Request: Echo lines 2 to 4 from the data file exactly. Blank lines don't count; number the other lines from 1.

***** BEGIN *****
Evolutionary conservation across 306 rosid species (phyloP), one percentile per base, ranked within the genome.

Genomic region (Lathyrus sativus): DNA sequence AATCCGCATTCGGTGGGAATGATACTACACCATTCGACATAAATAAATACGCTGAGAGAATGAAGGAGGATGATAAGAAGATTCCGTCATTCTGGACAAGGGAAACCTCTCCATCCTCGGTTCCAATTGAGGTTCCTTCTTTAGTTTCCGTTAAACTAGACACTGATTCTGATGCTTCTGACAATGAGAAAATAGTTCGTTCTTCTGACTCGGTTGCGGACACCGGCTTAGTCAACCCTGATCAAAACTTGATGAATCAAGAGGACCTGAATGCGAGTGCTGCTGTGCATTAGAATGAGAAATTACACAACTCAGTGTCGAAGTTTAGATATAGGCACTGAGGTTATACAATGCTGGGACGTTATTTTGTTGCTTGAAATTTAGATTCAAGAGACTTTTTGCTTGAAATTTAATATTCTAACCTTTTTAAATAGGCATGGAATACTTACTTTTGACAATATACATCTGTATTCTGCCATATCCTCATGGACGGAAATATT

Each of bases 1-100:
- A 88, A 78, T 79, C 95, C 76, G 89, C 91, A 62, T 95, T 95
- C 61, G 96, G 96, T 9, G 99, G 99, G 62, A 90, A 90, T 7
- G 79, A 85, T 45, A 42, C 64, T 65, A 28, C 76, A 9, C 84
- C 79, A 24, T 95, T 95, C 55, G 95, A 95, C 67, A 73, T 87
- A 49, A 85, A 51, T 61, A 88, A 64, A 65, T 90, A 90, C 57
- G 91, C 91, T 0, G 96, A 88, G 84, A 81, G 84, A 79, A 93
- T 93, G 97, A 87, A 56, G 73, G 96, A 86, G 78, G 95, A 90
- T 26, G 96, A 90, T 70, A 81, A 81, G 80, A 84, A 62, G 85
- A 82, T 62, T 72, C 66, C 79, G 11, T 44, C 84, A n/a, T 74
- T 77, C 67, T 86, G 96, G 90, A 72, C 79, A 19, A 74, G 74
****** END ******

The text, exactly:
Genomic region (Lathyrus sativus): DNA sequence AATCCGCATTCGGTGGGAATGATACTACACCATTCGACATAAATAAATACGCTGAGAGAATGAAGGAGGATGATAAGAAGATTCCGTCATTCTGGACAAGGGAAACCTCTCCATCCTCGGTTCCAATTGAGGTTCCTTCTTTAGTTTCCGTTAAACTAGACACTGATTCTGATGCTTCTGACAATGAGAAAATAGTTCGTTCTTCTGACTCGGTTGCGGACACCGGCTTAGTCAACCCTGATCAAAACTTGATGAATCAAGAGGACCTGAATGCGAGTGCTGCTGTGCATTAGAATGAGAAATTACACAACTCAGTGTCGAAGTTTAGATATAGGCACTGAGGTTATACAATGCTGGGACGTTATTTTGTTGCTTGAAATTTAGATTCAAGAGACTTTTTGCTTGAAATTTAATATTCTAACCTTTTTAAATAGGCATGGAATACTTACTTTTGACAATATACATCTGTATTCTGCCATATCCTCATGGACGGAAATATT

Each of bases 1-100:
- A 88, A 78, T 79, C 95, C 76, G 89, C 91, A 62, T 95, T 95